Adaptation from Other Cultures
It’s no secret that Christianity had a habit of adapting myths from other cultures into their religion. It is thought that this was done to make the process of converting to Christianity easier for non-believers. There are many myths that reflect the same theme and formatting that can be found in other cultures. One such myth originates with the Babylonians – who are known to have worshiped pagan gods that were not accepted by Christians.
Another possibility for the similarities between myths is that the creature that inspired the myths was faced by all cultures and religions, leading to similar mythology. Some scholars suggest that the creation of Leviathan was simply an exaggeration of the crocodile. While this does have some credit in scholarly circles because of the nature of the crocodile (its armored skin made it difficult to kill) it is unlikely that this was the true inspiration. This is because while difficult to overcome, a crocodile was not impossible for ancient man to kill. In fact, many records show that crocodiles were hunted by groups of men who would force the mouth of the beast open to deliver a fatal blow. The mighty Leviathan could never be conquered by man, making the crocodile an unlikely candidate.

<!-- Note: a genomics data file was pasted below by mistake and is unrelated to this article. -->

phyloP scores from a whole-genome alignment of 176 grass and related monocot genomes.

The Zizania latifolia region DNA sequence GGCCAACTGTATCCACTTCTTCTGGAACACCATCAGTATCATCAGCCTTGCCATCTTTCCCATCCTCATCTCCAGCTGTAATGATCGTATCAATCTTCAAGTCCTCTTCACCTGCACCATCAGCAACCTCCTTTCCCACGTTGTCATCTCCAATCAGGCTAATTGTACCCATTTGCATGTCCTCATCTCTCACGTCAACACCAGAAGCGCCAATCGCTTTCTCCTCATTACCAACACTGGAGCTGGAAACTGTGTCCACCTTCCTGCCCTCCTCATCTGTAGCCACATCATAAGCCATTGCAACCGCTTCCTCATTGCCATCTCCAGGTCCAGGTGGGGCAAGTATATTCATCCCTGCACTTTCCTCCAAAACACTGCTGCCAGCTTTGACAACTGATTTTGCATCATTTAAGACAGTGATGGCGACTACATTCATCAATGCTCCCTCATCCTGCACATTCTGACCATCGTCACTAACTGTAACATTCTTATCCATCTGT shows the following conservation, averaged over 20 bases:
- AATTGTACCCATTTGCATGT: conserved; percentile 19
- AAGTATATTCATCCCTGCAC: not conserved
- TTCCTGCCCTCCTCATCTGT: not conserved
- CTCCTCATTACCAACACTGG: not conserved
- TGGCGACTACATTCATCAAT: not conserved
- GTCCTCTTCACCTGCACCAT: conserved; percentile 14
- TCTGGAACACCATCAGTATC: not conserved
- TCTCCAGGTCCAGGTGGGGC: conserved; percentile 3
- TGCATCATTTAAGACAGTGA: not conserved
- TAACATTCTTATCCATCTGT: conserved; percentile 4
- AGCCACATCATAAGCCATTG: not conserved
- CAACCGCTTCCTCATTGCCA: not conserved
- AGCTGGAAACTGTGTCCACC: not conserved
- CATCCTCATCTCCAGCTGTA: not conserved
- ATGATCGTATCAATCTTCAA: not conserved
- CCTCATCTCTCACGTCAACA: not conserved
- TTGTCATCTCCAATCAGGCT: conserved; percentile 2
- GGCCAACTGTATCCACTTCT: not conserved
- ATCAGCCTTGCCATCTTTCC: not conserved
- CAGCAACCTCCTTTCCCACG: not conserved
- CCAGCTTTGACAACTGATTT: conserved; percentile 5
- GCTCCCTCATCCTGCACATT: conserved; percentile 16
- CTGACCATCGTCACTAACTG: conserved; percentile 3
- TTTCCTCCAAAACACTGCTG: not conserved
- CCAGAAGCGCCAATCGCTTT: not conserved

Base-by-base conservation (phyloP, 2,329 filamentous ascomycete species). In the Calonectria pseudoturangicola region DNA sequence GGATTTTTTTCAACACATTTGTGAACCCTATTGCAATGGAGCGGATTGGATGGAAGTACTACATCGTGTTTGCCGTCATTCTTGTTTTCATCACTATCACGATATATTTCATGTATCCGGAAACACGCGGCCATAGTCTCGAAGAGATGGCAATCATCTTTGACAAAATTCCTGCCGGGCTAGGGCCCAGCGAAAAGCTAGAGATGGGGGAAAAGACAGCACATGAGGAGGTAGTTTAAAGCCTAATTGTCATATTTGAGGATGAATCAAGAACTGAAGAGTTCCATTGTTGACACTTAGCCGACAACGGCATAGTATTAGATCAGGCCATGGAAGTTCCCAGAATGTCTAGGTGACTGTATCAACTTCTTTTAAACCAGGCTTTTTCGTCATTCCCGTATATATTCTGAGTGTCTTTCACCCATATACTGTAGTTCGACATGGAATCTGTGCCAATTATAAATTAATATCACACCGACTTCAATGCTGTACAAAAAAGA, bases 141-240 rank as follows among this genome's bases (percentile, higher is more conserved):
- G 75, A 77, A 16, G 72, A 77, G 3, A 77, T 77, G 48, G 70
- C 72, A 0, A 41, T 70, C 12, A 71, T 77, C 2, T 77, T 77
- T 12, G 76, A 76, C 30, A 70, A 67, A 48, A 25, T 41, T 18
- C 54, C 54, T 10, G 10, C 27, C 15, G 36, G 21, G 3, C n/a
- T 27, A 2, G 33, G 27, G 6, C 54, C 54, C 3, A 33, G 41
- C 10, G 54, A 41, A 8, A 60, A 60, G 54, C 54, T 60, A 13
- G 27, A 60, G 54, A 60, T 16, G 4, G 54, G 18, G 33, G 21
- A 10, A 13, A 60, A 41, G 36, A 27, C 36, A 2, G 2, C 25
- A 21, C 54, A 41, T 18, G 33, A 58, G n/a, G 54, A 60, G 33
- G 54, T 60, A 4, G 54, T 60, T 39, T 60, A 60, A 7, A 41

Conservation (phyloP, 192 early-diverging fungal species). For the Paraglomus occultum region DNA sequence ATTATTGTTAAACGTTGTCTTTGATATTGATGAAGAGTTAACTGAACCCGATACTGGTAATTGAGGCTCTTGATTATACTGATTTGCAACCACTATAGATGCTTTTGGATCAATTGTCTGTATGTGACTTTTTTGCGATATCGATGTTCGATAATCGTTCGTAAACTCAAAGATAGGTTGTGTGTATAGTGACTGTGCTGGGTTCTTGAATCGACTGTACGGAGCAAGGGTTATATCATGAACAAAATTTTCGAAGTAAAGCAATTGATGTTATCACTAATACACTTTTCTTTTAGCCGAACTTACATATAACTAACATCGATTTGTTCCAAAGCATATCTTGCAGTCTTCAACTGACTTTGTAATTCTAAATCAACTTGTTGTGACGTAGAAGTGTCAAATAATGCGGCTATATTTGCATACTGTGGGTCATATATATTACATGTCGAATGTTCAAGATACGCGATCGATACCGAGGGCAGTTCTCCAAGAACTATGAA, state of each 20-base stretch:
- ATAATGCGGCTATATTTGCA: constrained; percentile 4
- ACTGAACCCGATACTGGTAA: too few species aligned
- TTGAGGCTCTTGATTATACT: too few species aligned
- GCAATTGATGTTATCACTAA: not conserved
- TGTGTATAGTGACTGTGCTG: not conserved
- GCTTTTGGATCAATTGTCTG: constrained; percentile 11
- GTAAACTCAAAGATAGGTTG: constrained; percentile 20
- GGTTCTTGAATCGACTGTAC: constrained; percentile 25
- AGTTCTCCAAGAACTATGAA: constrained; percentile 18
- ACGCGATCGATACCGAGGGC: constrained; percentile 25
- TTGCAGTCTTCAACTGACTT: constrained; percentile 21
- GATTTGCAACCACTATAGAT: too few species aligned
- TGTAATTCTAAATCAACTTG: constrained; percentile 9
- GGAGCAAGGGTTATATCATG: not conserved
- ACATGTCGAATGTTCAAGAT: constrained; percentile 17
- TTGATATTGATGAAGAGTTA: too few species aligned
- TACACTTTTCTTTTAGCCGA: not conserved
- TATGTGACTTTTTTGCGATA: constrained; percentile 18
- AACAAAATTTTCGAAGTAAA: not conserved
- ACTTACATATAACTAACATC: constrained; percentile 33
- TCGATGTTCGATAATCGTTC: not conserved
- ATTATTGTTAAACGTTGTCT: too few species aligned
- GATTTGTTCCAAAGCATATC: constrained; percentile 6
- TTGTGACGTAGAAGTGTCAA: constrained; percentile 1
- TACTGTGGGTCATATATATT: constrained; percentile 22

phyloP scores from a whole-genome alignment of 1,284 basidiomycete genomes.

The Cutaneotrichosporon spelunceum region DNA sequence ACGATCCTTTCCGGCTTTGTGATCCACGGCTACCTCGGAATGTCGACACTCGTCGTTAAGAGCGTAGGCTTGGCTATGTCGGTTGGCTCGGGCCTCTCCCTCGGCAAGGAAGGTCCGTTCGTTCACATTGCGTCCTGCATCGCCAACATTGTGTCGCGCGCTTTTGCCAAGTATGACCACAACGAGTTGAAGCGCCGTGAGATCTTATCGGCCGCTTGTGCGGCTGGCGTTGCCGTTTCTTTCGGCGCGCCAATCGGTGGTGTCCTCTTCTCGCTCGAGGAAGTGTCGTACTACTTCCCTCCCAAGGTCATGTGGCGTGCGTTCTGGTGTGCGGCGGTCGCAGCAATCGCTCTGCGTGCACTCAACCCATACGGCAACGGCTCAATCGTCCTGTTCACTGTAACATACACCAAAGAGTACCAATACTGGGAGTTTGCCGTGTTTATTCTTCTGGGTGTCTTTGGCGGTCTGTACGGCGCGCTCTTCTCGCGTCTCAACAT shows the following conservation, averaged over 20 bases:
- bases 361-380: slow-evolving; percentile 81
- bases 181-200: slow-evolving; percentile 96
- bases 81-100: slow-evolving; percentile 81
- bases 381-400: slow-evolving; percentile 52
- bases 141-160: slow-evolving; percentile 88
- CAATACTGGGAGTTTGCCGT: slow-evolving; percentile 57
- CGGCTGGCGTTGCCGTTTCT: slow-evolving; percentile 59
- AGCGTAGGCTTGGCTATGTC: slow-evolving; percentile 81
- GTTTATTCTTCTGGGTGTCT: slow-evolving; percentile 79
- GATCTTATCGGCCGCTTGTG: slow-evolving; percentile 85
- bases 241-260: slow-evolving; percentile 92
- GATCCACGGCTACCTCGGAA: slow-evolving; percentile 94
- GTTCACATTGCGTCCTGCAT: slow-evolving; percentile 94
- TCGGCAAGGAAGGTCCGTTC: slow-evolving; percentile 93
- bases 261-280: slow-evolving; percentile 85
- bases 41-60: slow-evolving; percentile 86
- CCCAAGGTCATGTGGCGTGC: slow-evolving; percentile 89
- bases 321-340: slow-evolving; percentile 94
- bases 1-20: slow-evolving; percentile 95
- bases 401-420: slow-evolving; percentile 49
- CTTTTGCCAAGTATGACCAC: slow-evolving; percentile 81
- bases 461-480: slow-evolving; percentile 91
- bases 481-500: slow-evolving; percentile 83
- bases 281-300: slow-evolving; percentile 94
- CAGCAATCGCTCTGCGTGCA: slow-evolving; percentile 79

Another Sea Beast
Other scholars suggest that the Leviathan could have been inspired by another type of sea beast that remains undiscovered by modern man. This theory is popular among many scholars and theorists (especially those interested in pseudoscience and cryptids). Those who support this line of thought are quick to point to the many tales of the beast in ancient cultures. They also look to the legend of the Kraken – who, like Leviathan, seems to undefeatable and leave few witnesses behind.